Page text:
EU accuses Boris Johnson of playing ‘stupid blame game’ as relations sour

European Council President Donald Tusk responded by claiming that Prime Minister Boris Johnson had no intention of concluding a Brexit deal, and accused him of playing a “stupid blame game.”

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The bad-tempered exchanges indicated that relations between the two sides have become deeply strained, with the deadline for the UK’s departure from the European Union looming and no deal yet agreed.

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The bitterness appears to have flowed from a telephone call between Johnson and Merkel in which the two sides failed to agree on the thorny issue of the post-Brexit status of Northern Ireland, a fraught question that has dogged the talks.

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An official UK government spokesperson admitted there had been a “full and frank exchange of views” on the call with Merkel — diplomatic code for an argument.

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According to a different senior government source, Johnson laid blame on the EU for a failure to engage with new proposals he presented to the EU last week. According to the source, Johnson also claimed that “some” European officials are “clearly hoping a second referendum will reverse Brexit,” but assured Merkel that this “will not happen.”

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The source said Downing Street was downbeat about the potential for a deal. “Talks in Brussels are close to breaking down despite the fact that the UK had moved a long way,” the source said.

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After similar briefings appeared in the UK media on Tuesday, Tusk responded harshly. “What’s at stake is not winning some stupid blame game,” Tusk posted on Twitter in a comment aimed directly at Johnson. “At stake is the future of Europe and the UK as well as the security and interests of our people. You don’t want a deal, you don’t want an extension, you don’t want to revoke, quo vadis [where are you going]?”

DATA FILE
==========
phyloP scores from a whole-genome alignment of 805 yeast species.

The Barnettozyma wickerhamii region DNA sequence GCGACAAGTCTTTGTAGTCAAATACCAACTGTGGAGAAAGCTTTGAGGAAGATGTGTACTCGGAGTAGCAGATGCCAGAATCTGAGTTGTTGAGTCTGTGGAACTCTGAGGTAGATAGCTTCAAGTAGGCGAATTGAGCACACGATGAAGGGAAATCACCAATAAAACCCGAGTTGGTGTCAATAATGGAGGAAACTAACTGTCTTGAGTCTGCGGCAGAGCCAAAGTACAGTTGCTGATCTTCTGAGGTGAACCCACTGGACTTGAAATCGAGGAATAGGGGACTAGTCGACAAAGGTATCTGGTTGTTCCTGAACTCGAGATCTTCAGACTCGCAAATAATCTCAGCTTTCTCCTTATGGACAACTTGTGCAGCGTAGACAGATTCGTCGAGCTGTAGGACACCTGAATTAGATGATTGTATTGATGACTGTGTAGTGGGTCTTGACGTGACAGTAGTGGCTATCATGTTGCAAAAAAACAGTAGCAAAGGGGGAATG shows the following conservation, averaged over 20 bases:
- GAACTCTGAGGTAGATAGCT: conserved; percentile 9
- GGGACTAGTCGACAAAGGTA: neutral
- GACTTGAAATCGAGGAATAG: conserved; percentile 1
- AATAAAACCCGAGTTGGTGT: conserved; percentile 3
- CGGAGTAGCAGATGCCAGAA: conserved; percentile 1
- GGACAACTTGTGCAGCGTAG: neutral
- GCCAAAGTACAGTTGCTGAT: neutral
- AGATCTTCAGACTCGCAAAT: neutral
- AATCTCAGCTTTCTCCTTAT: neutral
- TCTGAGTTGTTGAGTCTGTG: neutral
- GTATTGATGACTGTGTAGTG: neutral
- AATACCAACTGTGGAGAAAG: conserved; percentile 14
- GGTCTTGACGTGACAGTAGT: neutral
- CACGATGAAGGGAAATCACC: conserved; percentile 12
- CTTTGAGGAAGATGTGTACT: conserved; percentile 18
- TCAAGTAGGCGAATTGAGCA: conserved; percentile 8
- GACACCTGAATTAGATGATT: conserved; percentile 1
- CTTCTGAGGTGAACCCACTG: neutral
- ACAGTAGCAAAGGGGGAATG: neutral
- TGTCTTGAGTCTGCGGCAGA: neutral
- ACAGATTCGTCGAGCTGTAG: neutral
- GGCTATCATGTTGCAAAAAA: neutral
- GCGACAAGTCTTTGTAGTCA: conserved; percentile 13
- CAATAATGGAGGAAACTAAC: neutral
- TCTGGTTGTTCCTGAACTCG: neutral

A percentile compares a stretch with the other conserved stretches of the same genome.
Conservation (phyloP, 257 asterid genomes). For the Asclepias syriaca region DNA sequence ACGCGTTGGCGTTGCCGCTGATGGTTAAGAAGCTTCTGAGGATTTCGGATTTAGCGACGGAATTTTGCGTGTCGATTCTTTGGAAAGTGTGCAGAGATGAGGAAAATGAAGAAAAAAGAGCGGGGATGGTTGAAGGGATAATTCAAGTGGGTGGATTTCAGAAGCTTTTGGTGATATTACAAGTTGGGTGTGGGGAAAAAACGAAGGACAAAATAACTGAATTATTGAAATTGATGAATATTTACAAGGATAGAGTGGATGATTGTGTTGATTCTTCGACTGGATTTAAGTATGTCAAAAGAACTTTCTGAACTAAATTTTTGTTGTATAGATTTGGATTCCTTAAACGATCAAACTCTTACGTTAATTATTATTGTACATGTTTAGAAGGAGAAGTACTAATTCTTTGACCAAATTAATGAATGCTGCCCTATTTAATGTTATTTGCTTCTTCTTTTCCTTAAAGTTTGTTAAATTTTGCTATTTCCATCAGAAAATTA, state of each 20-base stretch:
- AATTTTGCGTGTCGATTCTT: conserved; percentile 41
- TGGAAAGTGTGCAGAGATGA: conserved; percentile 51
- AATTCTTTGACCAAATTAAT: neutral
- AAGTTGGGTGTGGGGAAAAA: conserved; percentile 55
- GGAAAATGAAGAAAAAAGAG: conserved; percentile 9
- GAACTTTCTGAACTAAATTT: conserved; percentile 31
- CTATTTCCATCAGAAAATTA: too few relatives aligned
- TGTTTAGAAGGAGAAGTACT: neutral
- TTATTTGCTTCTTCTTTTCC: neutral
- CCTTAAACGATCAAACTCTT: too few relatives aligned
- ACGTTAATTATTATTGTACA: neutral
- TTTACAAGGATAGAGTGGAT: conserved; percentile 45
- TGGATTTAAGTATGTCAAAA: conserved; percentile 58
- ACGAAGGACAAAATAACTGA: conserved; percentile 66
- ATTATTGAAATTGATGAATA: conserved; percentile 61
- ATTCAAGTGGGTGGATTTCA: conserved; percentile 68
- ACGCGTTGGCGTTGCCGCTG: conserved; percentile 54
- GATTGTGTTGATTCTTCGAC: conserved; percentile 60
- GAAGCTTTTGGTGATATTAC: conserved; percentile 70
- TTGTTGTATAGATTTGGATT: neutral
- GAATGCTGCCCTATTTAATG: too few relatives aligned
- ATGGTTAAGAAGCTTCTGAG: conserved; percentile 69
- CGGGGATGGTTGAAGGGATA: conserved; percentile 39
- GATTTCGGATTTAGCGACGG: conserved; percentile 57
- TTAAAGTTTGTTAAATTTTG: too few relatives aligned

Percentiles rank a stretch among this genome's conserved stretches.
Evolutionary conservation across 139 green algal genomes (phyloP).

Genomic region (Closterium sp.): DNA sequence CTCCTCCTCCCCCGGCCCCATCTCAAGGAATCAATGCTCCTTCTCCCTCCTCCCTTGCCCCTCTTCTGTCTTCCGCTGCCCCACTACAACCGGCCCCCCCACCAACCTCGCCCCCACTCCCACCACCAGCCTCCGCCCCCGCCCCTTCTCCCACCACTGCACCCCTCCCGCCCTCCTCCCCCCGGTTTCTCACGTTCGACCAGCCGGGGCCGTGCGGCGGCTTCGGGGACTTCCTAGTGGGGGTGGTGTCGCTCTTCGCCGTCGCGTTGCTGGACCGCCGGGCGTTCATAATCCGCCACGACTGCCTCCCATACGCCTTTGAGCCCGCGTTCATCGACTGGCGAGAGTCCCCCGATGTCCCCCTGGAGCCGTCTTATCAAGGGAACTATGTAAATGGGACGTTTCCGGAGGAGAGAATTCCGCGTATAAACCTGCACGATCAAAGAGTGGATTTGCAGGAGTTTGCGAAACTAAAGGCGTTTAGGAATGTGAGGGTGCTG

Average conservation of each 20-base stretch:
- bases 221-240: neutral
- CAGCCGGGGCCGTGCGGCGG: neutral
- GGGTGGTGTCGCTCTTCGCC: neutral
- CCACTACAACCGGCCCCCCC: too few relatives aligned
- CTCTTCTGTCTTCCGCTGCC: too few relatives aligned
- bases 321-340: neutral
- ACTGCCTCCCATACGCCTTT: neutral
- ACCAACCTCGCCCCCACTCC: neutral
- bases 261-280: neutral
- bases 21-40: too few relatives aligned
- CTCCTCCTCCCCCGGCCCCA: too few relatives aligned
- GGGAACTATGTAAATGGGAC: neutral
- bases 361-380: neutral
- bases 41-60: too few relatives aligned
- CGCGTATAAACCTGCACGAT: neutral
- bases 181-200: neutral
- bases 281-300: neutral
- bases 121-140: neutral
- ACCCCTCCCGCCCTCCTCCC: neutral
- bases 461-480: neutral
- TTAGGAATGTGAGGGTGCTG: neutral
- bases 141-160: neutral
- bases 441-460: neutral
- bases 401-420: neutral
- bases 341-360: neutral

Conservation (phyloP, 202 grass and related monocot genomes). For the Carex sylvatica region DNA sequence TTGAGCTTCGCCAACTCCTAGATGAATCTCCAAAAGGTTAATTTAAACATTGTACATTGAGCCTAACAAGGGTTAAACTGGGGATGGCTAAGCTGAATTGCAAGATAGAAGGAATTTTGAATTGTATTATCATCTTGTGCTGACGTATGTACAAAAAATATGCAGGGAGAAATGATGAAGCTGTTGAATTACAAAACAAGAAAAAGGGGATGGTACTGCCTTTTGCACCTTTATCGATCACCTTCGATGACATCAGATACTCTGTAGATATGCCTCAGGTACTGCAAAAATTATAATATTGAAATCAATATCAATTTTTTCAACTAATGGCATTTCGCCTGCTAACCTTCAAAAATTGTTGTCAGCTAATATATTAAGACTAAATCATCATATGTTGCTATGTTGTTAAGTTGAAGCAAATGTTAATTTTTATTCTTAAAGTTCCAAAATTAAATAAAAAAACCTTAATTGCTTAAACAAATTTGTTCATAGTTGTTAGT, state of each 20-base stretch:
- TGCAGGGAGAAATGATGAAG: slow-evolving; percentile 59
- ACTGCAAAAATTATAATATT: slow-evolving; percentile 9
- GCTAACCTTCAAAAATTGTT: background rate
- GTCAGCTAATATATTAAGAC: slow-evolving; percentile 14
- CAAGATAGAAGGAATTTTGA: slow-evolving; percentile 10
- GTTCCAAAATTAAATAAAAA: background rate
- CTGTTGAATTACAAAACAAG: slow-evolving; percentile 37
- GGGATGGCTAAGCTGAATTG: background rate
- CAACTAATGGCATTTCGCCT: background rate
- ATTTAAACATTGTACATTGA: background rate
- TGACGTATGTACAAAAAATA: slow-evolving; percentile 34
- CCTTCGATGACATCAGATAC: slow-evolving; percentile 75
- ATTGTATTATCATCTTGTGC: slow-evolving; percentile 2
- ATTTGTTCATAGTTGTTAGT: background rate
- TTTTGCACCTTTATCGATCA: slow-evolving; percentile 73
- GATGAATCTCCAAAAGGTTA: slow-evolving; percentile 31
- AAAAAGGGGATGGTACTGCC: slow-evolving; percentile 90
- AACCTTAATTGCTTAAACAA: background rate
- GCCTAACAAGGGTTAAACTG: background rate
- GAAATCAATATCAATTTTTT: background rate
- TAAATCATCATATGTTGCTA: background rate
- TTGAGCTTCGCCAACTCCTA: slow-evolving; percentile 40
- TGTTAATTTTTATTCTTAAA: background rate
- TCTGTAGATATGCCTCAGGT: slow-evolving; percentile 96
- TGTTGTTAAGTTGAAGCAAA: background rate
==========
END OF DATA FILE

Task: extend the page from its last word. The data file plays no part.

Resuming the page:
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Germany pointedly refused to comment on the call with Merkel. “As is customary, we don’t report from such confidential conversations,” a German government spokesman said.

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Even as Downing Street expressed pessimism about the outcome of talks, British and EU negotiators were meeting in Brussels for technical discussions Tuesday. “These talks are reaching a critical point,” the UK governemtn spokesman said. “The UK has moved a long way, and now we need to see movement from the EU side.”

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Johnson unveiled his Brexit blueprint on October 2, which was welcomed by hardliners within his own Conservative party but dismissed by many European officials as a non-starter.

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The next summit of EU leaders is on October 17 and 18 and time is running out for both parties to negotiate a new deal by the latest Brexit deadline of October 31.

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If the PM doesn’t get a deal by October 19, he is obliged by law to seek a new extension to the Brexit process. But Johnson has long maintained that he would take the UK out of the European Union on October 31 “do or die.”

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